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Church on the Water, Shimukappu, Japan

Location: Nakatomamu, Shimukappu, Yufutsu District, Japan
Year built: 1988
Architect: Tadao Ando

Church on the Water is a Japanese wedding chapel in Tomamu, Shimukappu on the island of Hokkaido. Sloping down towards a small river in a clearing of beech trees, it is surrounded by hills to the west and a hotel resort to the east.

The church itself is formed of two overlapping cubes and uses nature as an element in its overall design. The larger cube serves as the chapel and connects to the smaller cube via a spiral staircase. A long, L-shaped wall runs alongside the east and south sides of the building to separate it from the hotel.

One of the church’s most notable features is its operable front wall, which is made of glass and showcases the beautiful live scene over the water. The other three walls of the church are concrete and frame the steel cross in the centre of the pond.

About Tadao Ando

Tadao Ando is a self-taught architect from Osaka, Japan. He was training to be a boxer before deciding to pursue architecture. Attending night classes to learn how to draw, he launched his own design studio in 1968 under the name Tadao Ando Architects and Associates.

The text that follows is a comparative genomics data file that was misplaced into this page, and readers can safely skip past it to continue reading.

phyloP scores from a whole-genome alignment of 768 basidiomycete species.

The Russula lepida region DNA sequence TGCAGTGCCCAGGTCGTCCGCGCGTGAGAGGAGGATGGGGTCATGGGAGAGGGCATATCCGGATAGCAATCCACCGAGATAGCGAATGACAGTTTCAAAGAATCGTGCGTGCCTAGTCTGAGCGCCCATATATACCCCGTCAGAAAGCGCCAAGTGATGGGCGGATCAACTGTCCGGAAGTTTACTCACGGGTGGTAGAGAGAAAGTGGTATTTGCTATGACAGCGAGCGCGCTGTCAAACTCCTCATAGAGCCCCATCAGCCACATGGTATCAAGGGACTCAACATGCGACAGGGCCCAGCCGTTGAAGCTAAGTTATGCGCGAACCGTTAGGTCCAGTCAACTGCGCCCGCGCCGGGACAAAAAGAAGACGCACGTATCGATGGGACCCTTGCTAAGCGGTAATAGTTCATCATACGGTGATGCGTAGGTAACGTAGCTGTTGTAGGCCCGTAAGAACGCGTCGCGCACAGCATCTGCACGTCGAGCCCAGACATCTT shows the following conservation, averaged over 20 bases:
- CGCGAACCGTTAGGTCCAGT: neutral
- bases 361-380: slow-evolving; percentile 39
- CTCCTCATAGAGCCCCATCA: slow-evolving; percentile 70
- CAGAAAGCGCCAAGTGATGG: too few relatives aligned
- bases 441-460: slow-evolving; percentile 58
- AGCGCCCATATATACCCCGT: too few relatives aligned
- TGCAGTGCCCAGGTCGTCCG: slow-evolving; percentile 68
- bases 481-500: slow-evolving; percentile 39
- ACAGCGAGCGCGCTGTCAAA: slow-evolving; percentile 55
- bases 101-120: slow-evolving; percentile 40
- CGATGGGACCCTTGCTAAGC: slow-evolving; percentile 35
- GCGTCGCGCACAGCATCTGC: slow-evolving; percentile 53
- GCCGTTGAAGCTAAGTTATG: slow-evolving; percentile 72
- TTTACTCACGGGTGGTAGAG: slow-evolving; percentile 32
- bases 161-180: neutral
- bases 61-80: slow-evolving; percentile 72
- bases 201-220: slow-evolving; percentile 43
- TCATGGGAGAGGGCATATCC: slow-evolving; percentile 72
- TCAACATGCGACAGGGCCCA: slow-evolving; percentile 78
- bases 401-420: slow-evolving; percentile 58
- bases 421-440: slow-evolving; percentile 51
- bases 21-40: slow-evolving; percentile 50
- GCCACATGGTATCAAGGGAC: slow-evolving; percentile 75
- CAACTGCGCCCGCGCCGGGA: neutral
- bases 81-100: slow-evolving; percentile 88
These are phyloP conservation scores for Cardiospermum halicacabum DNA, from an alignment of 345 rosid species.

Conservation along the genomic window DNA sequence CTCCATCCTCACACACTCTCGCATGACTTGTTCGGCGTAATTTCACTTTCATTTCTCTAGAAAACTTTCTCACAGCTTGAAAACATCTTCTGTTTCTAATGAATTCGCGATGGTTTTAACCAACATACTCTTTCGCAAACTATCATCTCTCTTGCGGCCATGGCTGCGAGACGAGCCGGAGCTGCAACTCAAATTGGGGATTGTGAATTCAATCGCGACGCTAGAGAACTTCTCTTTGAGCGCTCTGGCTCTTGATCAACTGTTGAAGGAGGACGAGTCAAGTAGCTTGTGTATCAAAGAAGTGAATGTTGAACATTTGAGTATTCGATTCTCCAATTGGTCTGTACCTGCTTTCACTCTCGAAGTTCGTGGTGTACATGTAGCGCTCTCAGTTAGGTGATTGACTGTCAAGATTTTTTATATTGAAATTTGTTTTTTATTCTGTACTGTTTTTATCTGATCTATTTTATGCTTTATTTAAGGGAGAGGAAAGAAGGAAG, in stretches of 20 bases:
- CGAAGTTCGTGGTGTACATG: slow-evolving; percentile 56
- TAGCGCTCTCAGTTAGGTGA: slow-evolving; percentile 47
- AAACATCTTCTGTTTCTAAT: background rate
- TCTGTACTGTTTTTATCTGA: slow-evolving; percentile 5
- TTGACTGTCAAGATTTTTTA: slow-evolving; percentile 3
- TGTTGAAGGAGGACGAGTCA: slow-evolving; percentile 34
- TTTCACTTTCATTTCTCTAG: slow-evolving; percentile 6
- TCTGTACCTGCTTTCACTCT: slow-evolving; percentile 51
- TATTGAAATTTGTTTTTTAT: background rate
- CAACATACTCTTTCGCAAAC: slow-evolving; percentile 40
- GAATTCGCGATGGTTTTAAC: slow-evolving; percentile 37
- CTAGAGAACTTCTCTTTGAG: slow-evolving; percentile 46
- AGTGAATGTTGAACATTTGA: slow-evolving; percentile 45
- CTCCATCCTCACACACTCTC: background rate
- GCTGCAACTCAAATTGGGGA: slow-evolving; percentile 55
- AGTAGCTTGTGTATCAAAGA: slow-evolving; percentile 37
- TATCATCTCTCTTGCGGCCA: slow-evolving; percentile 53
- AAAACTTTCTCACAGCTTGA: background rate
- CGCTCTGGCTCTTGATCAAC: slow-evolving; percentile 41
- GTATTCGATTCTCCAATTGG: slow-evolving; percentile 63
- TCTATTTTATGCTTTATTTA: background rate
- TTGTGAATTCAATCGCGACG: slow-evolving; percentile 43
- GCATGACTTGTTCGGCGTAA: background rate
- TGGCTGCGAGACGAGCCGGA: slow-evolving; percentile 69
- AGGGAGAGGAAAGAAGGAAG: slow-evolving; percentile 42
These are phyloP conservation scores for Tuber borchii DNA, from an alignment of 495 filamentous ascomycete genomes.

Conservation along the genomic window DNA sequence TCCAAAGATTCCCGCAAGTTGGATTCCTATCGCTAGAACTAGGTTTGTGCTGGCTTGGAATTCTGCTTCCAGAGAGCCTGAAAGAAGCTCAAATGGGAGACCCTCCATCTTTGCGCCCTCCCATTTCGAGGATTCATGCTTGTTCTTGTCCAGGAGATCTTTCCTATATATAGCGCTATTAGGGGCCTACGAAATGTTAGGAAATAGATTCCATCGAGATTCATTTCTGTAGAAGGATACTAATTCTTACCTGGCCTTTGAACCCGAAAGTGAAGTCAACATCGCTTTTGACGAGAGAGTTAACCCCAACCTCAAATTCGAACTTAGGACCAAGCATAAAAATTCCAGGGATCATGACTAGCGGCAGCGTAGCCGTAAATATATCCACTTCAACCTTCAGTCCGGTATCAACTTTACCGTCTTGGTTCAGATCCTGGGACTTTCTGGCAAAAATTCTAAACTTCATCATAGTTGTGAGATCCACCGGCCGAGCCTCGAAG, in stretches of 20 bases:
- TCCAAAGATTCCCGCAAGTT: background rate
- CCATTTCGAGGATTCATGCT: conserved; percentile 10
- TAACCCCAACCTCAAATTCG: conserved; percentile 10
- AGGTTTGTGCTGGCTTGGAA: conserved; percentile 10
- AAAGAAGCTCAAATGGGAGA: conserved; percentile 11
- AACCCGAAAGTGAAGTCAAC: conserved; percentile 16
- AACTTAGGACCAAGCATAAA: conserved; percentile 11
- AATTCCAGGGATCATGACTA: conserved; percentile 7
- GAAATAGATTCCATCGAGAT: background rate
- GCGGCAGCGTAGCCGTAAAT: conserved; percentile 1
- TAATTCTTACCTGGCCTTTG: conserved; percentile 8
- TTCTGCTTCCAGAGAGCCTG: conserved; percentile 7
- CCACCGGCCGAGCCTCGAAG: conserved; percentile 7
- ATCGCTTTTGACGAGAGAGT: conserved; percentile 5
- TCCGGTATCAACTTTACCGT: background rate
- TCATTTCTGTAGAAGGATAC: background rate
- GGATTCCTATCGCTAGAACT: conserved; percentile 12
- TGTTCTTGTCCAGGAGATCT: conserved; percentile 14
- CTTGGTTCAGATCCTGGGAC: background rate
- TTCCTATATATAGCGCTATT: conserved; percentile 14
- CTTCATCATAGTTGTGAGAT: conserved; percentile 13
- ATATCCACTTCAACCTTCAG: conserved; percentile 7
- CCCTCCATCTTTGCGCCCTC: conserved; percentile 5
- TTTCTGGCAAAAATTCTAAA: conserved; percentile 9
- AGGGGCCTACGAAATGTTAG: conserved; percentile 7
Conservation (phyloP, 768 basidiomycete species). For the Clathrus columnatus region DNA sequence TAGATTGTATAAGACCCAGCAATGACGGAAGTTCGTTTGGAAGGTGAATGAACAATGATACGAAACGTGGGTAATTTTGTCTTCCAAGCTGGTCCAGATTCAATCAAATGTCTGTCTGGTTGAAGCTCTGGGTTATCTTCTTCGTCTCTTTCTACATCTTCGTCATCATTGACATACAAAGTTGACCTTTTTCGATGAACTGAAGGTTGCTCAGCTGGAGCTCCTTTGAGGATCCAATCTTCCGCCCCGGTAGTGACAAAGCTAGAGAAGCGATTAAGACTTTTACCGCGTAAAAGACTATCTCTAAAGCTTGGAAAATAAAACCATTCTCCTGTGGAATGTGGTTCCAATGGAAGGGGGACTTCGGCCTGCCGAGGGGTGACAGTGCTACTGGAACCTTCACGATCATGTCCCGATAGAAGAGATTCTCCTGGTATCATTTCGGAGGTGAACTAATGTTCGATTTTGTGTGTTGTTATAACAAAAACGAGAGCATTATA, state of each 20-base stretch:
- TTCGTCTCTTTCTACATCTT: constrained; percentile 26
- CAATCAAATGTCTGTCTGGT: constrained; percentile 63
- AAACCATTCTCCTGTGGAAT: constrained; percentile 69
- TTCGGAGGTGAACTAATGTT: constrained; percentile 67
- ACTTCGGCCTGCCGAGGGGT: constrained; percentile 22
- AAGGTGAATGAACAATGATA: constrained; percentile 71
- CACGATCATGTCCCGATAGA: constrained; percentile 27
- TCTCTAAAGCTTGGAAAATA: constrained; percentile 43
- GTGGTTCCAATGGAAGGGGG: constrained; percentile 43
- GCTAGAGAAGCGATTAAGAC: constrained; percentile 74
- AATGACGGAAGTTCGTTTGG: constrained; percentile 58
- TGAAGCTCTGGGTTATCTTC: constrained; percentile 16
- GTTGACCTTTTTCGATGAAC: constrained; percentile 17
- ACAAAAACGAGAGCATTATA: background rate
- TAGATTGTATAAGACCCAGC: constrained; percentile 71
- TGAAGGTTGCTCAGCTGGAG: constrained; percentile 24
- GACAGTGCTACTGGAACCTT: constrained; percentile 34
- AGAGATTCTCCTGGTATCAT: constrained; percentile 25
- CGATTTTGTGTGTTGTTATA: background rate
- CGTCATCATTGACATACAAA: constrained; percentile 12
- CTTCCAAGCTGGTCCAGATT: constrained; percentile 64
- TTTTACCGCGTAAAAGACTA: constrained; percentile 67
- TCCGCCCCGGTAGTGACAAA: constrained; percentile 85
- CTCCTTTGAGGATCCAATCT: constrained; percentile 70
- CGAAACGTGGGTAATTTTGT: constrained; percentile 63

Religion and lifestyle strongly influence Ando’s designs and his architectural style is said to create a “haiku” effect, emphasising empty space to represent the beauty of simplicity. Church on the Water was completed in 1988, but his other notable works include the Chikatsu Asuka Museum, the Nagaragawa Convention Center, Piccadilly Gardens in Manchester and the 152 Elizabeth Street Condominiums in New York.

The Church on the Water incorporates some elements of the modernist architecture which the architect confesses were influenced by Le Corbusier’s works. It also brings a new interpretation of the traditional Japanese architecture. Different to the confined spaces we normally see in traditional churches, in this project Ando designed an open plan allowing a wide view of its surroundings. The cross placed in the middle of the pond (exposed to the weather) and composing the view across different seasons, provides the visitors an amazing spiritual experience. – Mauro Nakashima

Photos by Forgemind ArchiMedia / Flickr, @g.c.5.1.1 & @j_pcy